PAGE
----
The gneisses of the area can be used as building material. The Nimar sandstone and the Coralline limestone are quarried near Aspura and Dehadli. The slabs are used in the construction of houses, lining of the well, etc. The trap rock is best suited for road metal and is extensively used in the area. At places limestones are also used for the same purpose.

Zeolites and Semi-precious Stones

Occurrences of zeolites (mostly stibite type) and semiprecious stones like agate, chalcedony, opal, amethyst, and other forms of silica are sporadic. The zeolites are finding use in water-softening, petroleum refinaries etc. The cryptocrystalline froms of sillica are mostly used in jewellery an dinterior decoration.

Iron ore

Irregular masses of breccia, with matrix of brown hematite are found at Bag and west of Indwan.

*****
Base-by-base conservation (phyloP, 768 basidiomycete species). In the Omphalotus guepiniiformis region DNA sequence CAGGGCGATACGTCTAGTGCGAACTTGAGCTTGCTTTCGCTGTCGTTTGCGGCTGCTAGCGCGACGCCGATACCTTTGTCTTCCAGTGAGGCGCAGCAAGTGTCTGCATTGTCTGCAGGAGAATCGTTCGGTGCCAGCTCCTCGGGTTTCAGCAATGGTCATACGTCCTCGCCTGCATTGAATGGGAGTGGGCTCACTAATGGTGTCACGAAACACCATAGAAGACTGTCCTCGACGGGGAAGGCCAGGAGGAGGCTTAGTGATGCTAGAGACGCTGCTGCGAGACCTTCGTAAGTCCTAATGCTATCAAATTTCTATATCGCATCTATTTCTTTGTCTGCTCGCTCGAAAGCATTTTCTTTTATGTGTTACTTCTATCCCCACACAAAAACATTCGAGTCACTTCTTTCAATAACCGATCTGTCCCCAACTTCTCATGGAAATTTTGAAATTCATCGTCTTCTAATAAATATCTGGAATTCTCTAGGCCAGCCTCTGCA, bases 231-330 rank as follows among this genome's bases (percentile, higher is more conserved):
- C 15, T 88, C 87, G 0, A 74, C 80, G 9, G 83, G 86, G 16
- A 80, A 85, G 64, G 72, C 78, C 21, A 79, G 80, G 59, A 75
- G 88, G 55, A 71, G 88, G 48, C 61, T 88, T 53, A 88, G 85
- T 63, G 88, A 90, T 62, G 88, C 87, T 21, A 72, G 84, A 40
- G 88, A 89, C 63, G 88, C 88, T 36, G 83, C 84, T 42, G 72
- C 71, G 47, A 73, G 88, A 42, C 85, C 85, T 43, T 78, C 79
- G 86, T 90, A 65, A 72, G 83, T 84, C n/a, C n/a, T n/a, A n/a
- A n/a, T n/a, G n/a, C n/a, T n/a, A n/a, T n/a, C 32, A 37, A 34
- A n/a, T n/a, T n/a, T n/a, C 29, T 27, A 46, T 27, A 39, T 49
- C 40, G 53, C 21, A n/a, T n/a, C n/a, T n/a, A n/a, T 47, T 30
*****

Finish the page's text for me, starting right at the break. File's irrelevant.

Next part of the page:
Ground Water

Groundwater occurs mostly in the weathered mantle and very insignificantly along the rifts, grains, and the horizontal joints. Thicker the weathered mantle and coarser the underlying bouldery horizon of sheared gneisses and granites, richer is the groundwater potential. The yield from an individual well is 4,000 liters generally but never exceeding 20,000 litres per day.

On phyllites and schists the groundwater occurs along the planes of schitocity. Well sites on Bagh beds along the mala yield about 4,000 litres of water per hour and continue usually for a period of 3 to 4 hours. In the case of vesicular basalts if the vesicles are inter-connected, the groundwater accumulation is favorable.

Red bole bands often form the marker horizons in prospection for groundwater. Inter-trappean beds of significant thickness and aerial extent neat the ground surface play distinct role in the local behaviour of the groundwater.